Ryan Dempster | Cubs to Rangers | SP
It’s hard for a pitcher to move from the NL to the AL and not lose value, but it’s not all bad news for Dempster. He’s entering a more difficult league and will now be calling an extreme hitter’s park home, but he’ll receive tons of extra offensive and bullpen support (and probably a superior defense too). It’s a net loss in value, but he’ll still be quite good.
Roy Oswalt | Rangers | P
The Dempster acquisition pushes Roy Oswalt to the bullpen, destroying his fantasy value. He’d posted very good peripherals despite an awful 6.49 ERA in the Rangers’ rotation, so it’s a shame to see him ousted before he’d started seeing regression. Scott Feldman appears to be the fifth starter for now, so it’s certainly possible that Oswalt finds himself starting again before long.
Alexi Ogando | Rangers | P
Ogando is another casualty of the Dempster deal. The initial plan was to stretch him out and put him into the rotation, but the team has now said that he’ll remain in the bullpen. It seems unlikely he notches another start this season.
Geovany Soto | Cubs to Rangers | C
This is a tentative “up” arrow for Soto, pending how the Rangers wind up using him. As Colin Wyers put it, “It’s possible that Soto will take an (expanded) backup role in Texas, catching when Napoli has a day off or is filling in at first or DH. Or Soto could take over the majority of catching, freeing Napoli to play other positions more often.” The park and lineup changes are certainly nice, but no matter what, Soto’s playing figures to decrease at least a little.
Yorvit Torrealba | DFA | C
The acquisition of Soto led to the Rangers slapping the DFA tag on Torrealba. He’ll latch on somewhere, but odds are slim-to-none that it’ll be as a starter, and few teams offer the kind of park and reserve-plus role the Rangers did (giving the backup catcher extra starts when Mike Napoli plays first or DH).
Steve Clevenger and Welington Castillo | Cubs | C
Both of these guys get a boost following the trade of Soto, and it’s yet to be seen who will take the bulk of the playing time in Soto’s absence; manager Dale Sveum has simply said they’ll share time. Clevenger had been the backup of late with Castillo playing at Triple-A, but Castillo has the better tools, the higher upside, and is the catcher of the future for Chicago. I’ll put my money on him, and if nothing else, his power should give him more value than Clevenger in NL-only leagues. If he can grab a hold of the starting job, Castillo could be quite valuable in NL-only leagues the rest of the way.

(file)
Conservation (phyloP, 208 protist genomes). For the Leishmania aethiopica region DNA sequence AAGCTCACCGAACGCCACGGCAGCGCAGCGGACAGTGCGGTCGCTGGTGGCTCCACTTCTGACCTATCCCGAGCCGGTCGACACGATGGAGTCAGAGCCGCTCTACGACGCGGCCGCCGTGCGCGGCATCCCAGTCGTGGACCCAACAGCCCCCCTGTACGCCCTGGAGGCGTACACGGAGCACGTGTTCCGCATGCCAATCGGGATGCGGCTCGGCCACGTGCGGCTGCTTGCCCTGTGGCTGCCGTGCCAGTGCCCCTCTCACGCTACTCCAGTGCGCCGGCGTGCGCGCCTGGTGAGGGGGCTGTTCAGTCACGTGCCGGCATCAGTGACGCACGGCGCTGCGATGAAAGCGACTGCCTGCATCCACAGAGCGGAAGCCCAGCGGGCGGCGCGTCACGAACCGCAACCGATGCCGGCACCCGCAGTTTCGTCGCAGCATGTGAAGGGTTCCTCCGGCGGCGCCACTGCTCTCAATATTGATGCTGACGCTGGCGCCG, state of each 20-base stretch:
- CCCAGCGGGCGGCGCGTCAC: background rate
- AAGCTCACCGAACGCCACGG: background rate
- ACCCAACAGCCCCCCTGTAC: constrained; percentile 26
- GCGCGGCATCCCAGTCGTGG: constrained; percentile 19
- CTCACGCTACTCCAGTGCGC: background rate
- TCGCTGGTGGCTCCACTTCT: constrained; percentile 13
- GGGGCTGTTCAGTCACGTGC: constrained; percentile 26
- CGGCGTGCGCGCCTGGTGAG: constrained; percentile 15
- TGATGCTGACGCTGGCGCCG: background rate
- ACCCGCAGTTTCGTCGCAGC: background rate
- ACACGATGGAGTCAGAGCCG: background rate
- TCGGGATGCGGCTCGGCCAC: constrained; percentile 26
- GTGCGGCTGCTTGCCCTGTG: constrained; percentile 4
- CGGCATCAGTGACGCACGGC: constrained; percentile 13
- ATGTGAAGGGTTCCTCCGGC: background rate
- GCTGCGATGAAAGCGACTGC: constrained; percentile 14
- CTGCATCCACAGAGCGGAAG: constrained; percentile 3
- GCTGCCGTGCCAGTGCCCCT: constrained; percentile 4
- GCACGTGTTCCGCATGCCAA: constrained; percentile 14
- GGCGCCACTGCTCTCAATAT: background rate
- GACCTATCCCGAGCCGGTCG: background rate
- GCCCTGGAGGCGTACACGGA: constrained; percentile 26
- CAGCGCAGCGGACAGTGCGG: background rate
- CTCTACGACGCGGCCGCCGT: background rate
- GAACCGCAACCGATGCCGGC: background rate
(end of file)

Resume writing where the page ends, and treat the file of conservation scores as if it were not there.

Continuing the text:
Paul Maholm | Cubs to Braves | SP
While not quite Dempster, Maholm is a solid starting pitcher that will give the Braves some depth. In return, he’ll get himself some much-improved offensive and bullpen support while staying in the easier league and getting a small park upgrade. He remains easily viable in NL-only leagues and as a spot-start option in deeper mixers. The only concern is that he’ll be on much thinner ice than he was in Chicago, where there were absolutely no viable replacements. In Atlanta, he’ll have to deal with Kris Medlen, Randall Delgado, Jair Jurrjens, and Julio Teheran breathing down his neck once Tommy Hanson returns from the DL.
Justin Germano | Cubs | SP
Yup, this is what it’s come to for Chicago. Germano spot-started in place of Maholm, and now with Dempster gone too, he may have a shot to stick around for as long as he isn’t absolutely horrible. Anything better than that and Chicago will have to be satisfied, given their complete lack of options. He was pretty solid at Triple-A for the Red Sox earlier this year (6.2 K/9, 1.1 BB/9 in 16 starts) and could be not-terrible for the Cubs. Worth a pick-up in deep NL-only leagues if you’re desperate for starts.
Chris Volstad | Cubs | SP
After Casey Coleman was rocked in his first start replacing Dempster, he was demoted in favor of Chris Volstad. The Cubs haven’t yet announced who will start the next time Dempster’s turn comes up, but Volstad is a solid guess. Whoever it winds up being, don’t expect anything more than marginal value in the deepest of NL-only leagues… and even that might be pushing it.
Casey McGehee | Pirates to Yankees | CI
That’s a very small up arrow. McGehee had been losing playing time in Pittsburgh since Starling Marte’s call-up, and that trend figured to continue once the team went out and got Travis Snider. Once the Gaby Sanchez deal was announced, the writing was pretty much on the wall for McGehee. While New York is hardly the easiest place to carve out a slice of PT, with Alex Rodriguez on the DL and Mark Teixeira having issues McGehee could find himself in the lineup occasionally. New York will be the best park for hitters McGehee has ever called home and is a huge upgrade over PNC. He’s definitely worth a look in AL-only leagues to see how Joe Girardi uses him.
Gaby Sanchez | Marlins to Pirates | 1B
Any trade would have been a welcome one for Sanchez’s few remaining owners. He’d been demoted twice already by the Marlins and figured to toil away in the minors following the Carlos Lee trade (unless, if Lee got retraded he might have maybe, possibly got another shot). PNC Park certainly isn’t going to do him any favors as he attempts to recapture his 2011 power and form, but at least he’ll manage some starts in what figures to be a first base time-share with Garrett Jones. He batted cleanup in his Pirates debut last night, which is definitely a good sign, although Jones pinch-hit for him after Sanchez started 0-for-2.
Travis Snider | Blue Jays to Pirates | OF
Snider had been playing every day in a potent lineup and friendly park in Toronto, although that was due in part to Jose Bautista’s injury and possible because the team was showcasing him for a trade. He won’t play every day in Pittsburgh, but it’s not quite fair to compare that to his recent stretch in Toronto. Pirates scouts were in love with Snider, and manager Clint Hurdle took note, so it seems like he may play Snider as much as possible. Snider has batted second and fifth in his two games since being acquired, which seems to support Hurdle’s confidence in him.
Unfortunately, the outfield in Pittsburgh has become incredibly crowded, so “as much as possible” still might not satisfy some owners, especially if Snider starts off slow; the drop-off from the Rogers Centre to PNC Park will do him absolutely no favors. Andrew McCutchen will occupy one spot every single day, leaving Snider to battle Starling Marte, Alex Presley, and Garrett Jones for the two corners. I’d guess that Marte plays the most of the group, perhaps close to everyday, followed by Snider with Presley getting mixed in infrequently. The arrow could really be up or down, depending largely on how you felt his playing time would have shaken out in Toronto.